My primary concern was the plumbing in my crawl space. My house sits on the side of a hill and is rather exposed to the wind. So, when I saw that this big chill would include gusts in excess of 30 miles per hour I knew simply closing my foundation vents wouldn't cut it this time.

But, also living in the countryside, sometimes materials are scarce. I needed something to further seal my vents and help insulate my crawl space against the coming winds. So I rummaged around my pole barn and found an old piece of carpet backing which I hauled down to the house and fashioned into rectangular pieces with a pair of scissors. The pieces were fitted for the vents, most tucking in nicely except for a couple that required some trusty duct tape to secure.

The last time we had a windy "Arctic blast" of this severity my water meter burst down by the road. It sits up on a bank above the surface of the road, exposed to the west. Luckily, the burst was nothing more than a pressure relief valve that the local government was responsible for replacing, even though Jennifer and I recall being out of water for a day or two way back then.

I certainly didn't want a repeat performance of that. The area around the water meter is more overgrown now than it was back in 1995. I thought about covering it some way but really never got around to dealing with it. Instead we simply decided to leave the water dripping in all our internal facets this time. That did the trick and we survived without any water issues.

Our power bill will be a different issue this month. The sunny South is covered with heat pumps for heating and cooling. But heat pumps by themselves a pretty close to worthless in temperatures this cold. Even with using the "emergency heat" setting (which really devours the electricity) the indoor temperature of our house dropped four degrees during the coldest night. Part of my preparation last weekend was to get my two kerosene heaters out of the barn and clean them up. I bought six gallons of K1 last Saturday for $4.59 a gallon, the most I have ever paid for kerosene in my life.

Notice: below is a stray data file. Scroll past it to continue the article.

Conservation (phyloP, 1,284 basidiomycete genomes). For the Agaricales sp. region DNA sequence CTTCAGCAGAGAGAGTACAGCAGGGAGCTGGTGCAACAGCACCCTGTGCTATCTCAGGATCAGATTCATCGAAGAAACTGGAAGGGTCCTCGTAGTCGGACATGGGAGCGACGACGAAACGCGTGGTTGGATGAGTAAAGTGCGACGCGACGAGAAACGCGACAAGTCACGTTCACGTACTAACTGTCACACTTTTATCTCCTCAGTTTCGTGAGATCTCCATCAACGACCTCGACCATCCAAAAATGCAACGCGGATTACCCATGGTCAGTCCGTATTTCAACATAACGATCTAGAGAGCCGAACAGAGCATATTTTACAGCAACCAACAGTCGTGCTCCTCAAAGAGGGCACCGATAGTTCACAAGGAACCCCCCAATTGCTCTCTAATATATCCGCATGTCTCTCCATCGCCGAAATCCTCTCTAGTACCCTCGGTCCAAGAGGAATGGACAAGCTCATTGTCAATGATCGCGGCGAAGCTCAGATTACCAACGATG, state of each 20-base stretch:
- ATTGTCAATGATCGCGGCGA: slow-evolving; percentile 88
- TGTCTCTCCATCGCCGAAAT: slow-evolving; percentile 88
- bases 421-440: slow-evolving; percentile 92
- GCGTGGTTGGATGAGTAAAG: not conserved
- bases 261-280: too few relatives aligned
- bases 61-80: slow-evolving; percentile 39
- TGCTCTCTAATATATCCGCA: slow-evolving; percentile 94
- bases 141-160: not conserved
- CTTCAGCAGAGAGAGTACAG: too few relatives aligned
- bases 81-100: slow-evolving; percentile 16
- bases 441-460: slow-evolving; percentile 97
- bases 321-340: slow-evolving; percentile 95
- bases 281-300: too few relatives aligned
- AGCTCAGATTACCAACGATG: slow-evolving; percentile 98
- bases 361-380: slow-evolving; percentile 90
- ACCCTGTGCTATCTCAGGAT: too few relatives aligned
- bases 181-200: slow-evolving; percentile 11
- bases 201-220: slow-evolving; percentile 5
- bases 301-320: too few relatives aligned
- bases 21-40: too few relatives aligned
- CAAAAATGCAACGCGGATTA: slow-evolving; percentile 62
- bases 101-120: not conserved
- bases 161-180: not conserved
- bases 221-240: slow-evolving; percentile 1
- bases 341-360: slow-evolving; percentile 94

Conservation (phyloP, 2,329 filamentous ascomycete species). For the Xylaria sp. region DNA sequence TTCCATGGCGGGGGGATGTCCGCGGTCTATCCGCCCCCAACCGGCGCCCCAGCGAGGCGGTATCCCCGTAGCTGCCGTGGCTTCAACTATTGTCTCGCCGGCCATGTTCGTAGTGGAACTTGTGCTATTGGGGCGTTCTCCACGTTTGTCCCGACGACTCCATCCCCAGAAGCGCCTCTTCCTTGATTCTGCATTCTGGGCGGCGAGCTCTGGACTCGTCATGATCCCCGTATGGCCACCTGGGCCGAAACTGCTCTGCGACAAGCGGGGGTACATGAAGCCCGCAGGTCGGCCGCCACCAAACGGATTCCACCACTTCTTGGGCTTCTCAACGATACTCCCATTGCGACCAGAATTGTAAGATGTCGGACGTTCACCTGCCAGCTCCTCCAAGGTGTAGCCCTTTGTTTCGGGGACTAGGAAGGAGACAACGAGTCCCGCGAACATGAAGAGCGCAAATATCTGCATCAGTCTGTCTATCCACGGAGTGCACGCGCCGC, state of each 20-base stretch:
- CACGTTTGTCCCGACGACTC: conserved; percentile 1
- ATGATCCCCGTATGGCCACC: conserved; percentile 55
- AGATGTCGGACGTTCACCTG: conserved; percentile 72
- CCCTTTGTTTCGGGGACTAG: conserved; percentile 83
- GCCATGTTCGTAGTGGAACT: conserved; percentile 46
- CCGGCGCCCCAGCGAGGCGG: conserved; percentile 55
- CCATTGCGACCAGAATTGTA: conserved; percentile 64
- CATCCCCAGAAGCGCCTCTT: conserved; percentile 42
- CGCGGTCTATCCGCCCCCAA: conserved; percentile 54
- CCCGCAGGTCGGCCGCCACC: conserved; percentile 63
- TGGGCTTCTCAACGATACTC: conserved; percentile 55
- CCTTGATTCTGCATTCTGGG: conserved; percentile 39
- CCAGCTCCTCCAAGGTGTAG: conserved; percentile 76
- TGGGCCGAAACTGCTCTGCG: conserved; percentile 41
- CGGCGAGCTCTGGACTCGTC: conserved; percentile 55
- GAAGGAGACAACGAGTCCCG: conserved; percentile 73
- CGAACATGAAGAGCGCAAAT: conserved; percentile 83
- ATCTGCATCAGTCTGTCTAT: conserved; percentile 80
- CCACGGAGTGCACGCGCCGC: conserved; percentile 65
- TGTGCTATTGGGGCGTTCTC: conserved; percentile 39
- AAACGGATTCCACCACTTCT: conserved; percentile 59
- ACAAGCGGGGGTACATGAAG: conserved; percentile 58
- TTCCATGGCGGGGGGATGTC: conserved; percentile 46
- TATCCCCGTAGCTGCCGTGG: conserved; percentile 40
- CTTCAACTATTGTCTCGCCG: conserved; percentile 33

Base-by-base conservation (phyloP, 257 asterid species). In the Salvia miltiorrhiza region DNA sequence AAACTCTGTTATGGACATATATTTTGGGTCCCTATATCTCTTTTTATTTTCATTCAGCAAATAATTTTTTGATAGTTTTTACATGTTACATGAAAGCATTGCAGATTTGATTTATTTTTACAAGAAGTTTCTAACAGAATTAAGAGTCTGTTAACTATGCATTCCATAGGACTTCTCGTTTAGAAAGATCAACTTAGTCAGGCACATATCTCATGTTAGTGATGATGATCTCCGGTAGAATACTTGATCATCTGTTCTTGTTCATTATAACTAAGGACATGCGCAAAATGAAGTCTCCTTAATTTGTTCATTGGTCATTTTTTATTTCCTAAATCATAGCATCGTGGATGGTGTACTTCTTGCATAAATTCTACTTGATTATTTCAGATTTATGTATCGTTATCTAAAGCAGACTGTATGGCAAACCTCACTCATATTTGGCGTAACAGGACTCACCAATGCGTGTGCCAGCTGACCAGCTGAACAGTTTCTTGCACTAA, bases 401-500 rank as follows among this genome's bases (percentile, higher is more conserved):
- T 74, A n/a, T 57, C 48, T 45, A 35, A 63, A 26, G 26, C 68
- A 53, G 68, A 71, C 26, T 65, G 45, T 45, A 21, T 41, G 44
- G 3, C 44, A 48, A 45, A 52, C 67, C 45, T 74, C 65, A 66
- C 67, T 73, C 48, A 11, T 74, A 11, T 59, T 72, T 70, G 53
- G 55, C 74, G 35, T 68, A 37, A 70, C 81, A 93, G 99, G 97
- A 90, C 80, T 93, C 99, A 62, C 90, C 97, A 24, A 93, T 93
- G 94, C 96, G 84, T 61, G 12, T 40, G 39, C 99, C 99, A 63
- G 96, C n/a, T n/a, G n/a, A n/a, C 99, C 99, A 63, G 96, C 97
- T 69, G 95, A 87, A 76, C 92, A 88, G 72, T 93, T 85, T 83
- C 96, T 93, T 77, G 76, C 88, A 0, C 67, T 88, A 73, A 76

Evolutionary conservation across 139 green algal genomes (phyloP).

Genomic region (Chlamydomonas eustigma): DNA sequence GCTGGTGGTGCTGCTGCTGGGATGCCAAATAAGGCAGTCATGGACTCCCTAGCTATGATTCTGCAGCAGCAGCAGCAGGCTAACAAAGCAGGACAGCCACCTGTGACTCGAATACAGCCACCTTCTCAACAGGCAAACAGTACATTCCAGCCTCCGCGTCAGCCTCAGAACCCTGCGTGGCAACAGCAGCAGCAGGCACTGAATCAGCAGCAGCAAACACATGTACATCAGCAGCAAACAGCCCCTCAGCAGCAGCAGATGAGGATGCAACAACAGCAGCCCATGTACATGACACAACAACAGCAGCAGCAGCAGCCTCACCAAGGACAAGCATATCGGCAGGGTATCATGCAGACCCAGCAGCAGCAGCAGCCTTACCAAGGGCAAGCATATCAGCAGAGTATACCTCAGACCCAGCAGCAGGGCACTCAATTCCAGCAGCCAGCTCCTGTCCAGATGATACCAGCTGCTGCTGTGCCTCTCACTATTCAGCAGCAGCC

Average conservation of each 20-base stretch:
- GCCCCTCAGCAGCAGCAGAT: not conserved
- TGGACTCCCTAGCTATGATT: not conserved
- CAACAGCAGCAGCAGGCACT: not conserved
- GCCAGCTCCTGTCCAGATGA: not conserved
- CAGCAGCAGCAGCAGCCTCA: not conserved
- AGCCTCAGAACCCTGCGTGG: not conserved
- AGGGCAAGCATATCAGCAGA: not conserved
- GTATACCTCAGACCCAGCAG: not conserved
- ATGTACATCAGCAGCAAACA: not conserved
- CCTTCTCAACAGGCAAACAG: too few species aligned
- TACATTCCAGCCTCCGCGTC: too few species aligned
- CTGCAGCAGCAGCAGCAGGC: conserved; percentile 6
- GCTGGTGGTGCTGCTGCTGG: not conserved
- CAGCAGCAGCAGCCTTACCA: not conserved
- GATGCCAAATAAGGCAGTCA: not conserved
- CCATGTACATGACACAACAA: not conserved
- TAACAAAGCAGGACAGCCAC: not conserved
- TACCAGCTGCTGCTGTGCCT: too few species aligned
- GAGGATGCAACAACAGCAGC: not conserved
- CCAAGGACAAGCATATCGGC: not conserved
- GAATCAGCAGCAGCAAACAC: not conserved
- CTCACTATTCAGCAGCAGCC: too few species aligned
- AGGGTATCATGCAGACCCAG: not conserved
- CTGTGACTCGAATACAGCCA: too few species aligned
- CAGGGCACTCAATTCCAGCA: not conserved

The last time I had the heaters out and cleaned was about a year ago when the tornado blew away my late grandmother's former house about two miles from where I live. We lost power and I was prepared to use the two heaters to keep our house warm in what was moderately cold temperatures in the absence of electricity. But, fortunately, the power came back on before I deployed them, just as I was firing them up for a initial burn in my carport before we brought them inside. Before that it had been many years (before recent warm winters of extended drought) since we had used any kerosene in the house.

When we first built on our property Jennifer and I used kerosene all the time to supplement our heat in the winters. But, we have grown accustomed to not using them and experiencing their residual odor in our home. Kerosene provides wonderful warmth but, even with new wicks and the cleanest fuel, the odor builds up over time in your house as long as you have the heater burning. I lit the heaters outside to keep the initial flame-up odor out of the house. Then I carried the heater inside. Not the safest thing in the world to do but I was careful and only had to carry them a few feet to our living room.

Anyway, having the odor in our house again was not a plus after so many years of not having to deal with it even though we were thankful for the powerful BTUs the heaters put out. They stabilized the temperatures inside within a half hour, taking a bit of the burden off the sputtering, struggling heat pump. Still, the heat pump ran continuously for about 60 hours on either emergency or auxiliary heat which will no doubt be rather expensive when it comes time to pay our power bill.

It got up into the lower 40's today, which felt downright balmy. I checked our crawl space tonight and all is well. We have survived unscathed but for the heating costs which will undoubtedly be high. Tonight the edge of the unusually severe winter weather is gone from my mind though the price tag to the American economy might be as high as $5 billion.

Apparently, this "swing" of the polar vortex was due to a combination of high-pressure systems over Alaska and Greenland. Some also attribute the radical southernly swing to global warming. They claim that the temperature difference between the polar climes and the equator is lessened due to the warming of the Arctic Ocean (and the melting of the northern ice cap). This causes the vortex to "wobble" and spin out of its "normal" geographic confines. Does this mean we will see more of these polar vortex events as global warming continues? Now there's a thought that makes me shiver.